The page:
Tapas were originally simple little snacks to accompany a drink and might simply consist of a few almonds or olives. Legend has it that when King Alfonso X was ill his doctors encouraged him to eat little and often.  He felt so well eating this way that he decreed everyone should eat little snacks across the whole of Spain.

These days tapas can be gourmet delights in their own right and are a well established part of Spanish culture.  If you find yourself on a tapas crawl my best tip is to watch what the locals eat before you order.  If there are no locals in the bar then you shouldn’t be there either!

There are hundreds of tapas recipes but I have included 3 really simple ones because I find that simplicity works really well when you are cooking for a crowd.  These are definitely easy to make but don’t worry because they really deliver on flavour.

If you want to add more variety include a bowl of Spanish olives and maybe some Jamon Iberico.  Jamon Iberico, or pata negra, is a ham made from Iberian black foot pigs which roam freely in pastures and feast on acorns, it is air dried (like parma ham) and has a deep, rich flavour.

These recipes all came from Modern Spanish Cooking by Sam and Eddie Hart.

Pimientos de Padron

These little green peppers may not be easy to track down in the UK unless you live near a Spanish deli but you can buy them on-line.  For the most part they are wonderfully sweet and salty mouthfuls but, for reasons unknown, about one in every twenty has a chilli kick.  This makes eating them a little like a Spanish version of Russian Roulette only much more enjoyable!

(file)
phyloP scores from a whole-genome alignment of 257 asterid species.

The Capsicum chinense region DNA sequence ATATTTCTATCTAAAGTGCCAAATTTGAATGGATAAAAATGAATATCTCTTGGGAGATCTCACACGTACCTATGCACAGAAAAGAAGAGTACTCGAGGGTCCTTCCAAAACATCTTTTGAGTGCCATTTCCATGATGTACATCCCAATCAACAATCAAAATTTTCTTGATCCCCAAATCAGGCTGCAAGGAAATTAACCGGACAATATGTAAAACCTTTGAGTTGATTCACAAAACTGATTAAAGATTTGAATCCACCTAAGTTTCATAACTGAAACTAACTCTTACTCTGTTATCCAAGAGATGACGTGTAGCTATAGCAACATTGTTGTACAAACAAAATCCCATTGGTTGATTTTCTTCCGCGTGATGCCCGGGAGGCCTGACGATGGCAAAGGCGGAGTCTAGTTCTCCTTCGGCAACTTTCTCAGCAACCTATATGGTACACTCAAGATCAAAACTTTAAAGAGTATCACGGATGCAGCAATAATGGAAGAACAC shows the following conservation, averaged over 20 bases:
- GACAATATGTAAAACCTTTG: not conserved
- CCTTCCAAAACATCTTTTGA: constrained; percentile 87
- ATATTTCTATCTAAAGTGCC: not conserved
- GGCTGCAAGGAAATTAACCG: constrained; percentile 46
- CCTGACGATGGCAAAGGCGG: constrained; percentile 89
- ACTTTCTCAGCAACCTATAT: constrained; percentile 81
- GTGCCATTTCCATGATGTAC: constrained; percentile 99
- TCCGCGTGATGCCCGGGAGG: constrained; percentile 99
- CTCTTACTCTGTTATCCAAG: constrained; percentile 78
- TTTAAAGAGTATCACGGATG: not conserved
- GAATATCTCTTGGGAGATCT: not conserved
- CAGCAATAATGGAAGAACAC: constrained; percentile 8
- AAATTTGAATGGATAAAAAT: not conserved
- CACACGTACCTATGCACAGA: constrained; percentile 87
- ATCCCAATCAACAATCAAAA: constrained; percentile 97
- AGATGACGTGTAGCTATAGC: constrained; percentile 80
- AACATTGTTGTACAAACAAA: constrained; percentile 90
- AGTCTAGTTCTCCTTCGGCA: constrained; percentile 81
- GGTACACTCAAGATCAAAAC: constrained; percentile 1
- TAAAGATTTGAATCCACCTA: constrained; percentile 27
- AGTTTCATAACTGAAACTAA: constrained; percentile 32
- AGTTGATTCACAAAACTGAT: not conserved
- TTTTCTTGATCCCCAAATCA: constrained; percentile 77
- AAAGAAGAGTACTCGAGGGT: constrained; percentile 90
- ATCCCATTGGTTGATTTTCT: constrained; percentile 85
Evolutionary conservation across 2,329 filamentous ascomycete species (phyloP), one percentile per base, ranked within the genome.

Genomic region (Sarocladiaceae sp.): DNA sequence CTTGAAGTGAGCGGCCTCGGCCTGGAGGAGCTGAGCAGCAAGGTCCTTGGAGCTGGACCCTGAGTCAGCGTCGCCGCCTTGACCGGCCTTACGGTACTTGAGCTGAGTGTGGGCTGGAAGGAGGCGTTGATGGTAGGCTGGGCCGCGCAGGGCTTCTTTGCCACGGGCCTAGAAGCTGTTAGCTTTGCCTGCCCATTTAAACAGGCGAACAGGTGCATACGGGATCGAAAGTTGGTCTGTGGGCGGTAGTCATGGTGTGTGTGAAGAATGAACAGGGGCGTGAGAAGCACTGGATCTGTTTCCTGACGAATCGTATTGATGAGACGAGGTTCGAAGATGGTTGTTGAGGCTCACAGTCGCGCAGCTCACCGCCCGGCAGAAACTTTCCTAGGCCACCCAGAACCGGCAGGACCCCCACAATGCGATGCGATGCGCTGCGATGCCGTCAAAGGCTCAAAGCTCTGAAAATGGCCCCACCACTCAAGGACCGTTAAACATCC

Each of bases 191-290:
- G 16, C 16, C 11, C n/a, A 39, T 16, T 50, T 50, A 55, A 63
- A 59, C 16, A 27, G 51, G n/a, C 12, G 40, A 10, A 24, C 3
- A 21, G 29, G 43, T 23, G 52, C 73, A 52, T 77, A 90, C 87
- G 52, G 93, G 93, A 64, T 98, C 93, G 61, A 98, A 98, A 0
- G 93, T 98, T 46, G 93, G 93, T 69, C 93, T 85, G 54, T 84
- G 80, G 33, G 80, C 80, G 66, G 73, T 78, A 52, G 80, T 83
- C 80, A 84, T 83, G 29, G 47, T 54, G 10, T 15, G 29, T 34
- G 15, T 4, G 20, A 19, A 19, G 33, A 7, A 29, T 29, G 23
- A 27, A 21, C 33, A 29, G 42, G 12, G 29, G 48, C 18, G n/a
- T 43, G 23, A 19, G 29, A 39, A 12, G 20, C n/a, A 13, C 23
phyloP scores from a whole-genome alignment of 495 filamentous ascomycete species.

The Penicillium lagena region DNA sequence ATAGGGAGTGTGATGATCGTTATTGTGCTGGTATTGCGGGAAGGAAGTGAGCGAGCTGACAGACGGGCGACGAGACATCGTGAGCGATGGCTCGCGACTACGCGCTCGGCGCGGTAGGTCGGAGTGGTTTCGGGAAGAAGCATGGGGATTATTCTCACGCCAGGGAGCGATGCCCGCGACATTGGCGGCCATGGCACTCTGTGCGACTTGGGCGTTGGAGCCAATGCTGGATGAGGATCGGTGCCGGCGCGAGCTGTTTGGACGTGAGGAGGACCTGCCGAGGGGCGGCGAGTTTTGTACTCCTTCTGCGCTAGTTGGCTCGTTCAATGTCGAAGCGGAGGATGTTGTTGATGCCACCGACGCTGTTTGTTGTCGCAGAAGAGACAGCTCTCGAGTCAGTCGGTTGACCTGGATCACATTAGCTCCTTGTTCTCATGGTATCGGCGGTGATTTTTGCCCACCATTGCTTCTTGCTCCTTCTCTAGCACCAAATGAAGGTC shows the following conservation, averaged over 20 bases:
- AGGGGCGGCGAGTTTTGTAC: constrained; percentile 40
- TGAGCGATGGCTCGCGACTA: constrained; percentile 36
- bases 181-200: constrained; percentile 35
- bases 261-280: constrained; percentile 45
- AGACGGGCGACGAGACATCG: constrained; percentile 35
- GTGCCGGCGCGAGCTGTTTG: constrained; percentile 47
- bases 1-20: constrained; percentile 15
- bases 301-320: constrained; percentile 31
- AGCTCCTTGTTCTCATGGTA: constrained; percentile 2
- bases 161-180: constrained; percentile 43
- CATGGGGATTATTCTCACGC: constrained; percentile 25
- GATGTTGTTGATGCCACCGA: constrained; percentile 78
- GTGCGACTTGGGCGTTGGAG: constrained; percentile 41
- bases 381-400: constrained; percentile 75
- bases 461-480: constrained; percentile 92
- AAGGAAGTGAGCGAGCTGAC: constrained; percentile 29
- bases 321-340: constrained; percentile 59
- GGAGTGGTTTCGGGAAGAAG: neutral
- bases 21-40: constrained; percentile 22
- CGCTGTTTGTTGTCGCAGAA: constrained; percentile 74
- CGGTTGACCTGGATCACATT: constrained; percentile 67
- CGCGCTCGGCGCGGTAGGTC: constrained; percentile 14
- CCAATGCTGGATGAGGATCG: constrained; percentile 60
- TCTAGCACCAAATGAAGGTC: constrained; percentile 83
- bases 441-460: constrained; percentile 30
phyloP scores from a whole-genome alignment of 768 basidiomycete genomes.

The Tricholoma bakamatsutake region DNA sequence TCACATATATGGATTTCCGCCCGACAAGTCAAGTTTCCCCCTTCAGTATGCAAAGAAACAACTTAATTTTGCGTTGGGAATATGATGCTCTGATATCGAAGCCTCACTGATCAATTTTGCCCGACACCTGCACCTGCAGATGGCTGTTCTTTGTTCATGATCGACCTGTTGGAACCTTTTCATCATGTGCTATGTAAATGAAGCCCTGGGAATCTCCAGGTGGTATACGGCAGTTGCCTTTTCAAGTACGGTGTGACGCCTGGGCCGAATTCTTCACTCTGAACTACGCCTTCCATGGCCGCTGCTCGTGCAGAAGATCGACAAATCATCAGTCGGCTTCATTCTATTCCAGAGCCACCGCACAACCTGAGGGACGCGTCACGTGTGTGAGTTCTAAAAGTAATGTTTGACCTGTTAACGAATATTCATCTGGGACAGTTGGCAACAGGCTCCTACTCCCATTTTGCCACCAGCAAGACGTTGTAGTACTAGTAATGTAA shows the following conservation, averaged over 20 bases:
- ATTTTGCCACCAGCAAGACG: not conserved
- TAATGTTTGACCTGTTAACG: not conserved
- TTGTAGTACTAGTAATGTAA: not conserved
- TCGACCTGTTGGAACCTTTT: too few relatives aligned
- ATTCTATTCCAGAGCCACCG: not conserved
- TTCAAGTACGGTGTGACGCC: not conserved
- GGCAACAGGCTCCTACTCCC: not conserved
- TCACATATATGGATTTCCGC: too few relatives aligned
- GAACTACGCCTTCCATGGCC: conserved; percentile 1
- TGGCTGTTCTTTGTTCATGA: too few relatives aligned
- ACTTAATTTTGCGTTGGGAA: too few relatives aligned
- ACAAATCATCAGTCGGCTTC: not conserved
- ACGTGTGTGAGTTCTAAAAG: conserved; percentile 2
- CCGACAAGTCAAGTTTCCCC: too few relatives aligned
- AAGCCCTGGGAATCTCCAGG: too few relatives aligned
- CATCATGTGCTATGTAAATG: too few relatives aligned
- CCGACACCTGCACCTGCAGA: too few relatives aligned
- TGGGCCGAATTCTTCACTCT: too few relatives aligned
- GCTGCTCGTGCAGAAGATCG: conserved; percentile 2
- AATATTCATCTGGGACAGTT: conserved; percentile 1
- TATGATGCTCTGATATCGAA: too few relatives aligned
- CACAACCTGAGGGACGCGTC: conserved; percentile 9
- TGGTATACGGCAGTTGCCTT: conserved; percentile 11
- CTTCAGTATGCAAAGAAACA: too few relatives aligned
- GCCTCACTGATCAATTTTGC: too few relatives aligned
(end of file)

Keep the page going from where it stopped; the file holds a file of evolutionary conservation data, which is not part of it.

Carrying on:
Serves 4 – 6

200g Pimientos de Padron

2 tbsps Olive Oil

Course Sea Salt.


Rinse the peppers well in cold water and pat dry. Heat a large frying pan, add the oil and the peppers. Cover and cook for about 5 minutes, turning occasionally until blistered and slightly charred. Drain on kitchen paper, sprinkle with a few good pinches of sea salt and serve.

Pan con Tomate

Pan con Tomate (bread with tomato) is a simple, tasty tapa but it really needs to be made with the best of ingredients; ripe, flavourful tomatoes, great bread and extra virgin olive oil otherwise simple might just become dull.  They are perfect on their own but can also be topped with a little fried chorizo or some jamon Iberico if you like.


1 loaf of Crusty Bread

3 cloves Garlic – halved

6 ripe Tomatoes

100 ml / 4 fl oz Olive oil

A handful of Chopped Parsley

Salt & Pepper


Cut the bread into slices about 1 – 2 cm thick. Toast the bread and rub each piece with the cut edge of a clove of garlic. Rub the cut side of a tomato over the bread so that the juice and seeds pour out. You don’t need the rest of the tomato (but it can be used in a soup or tomato sauce rather than be wasted).

Drizzle with olive oil, season and sprinkle with the chopped parsley. Serve immediately.

Chicory with Picos de Europa and Walnuts

This can be served as a salad but the inner leaves of chicory make great little bite sized “bowls” which can hold a variety of fillings.  This is so simple that it really doesn’t constitute a recipe at all!

Picos de Europa is a blue cheese made in the Picos mountain’s in Northern Spain.  You can substitute any other blue cheese (roquefort or stilton work well) but I would encourage you to at least try Picos if you get the chance.


4 heads of chicory

200g / 7 oz Picos de Europa cheese

100g / 3 1/2 oz Walnuts – roughly chopped & lightly toasted

A handful of chopped Parsley

4 tsp Extra Virgin Olive Oil

4 tsp Sherry Vinegar

Squeeze of lemon juice

Salt & Pepper


Remove the root from the chicory and separate out the leaves and arrange on a plate(s).  Fill each leaf with small pieces of cheese and walnut.  Make a dressing from the olive oil, vinegar and lemon juice and season it.  Drizzle the dressing over the filled leaves and sprinkle over the parsley.  And that’s it – simple but scrumptious.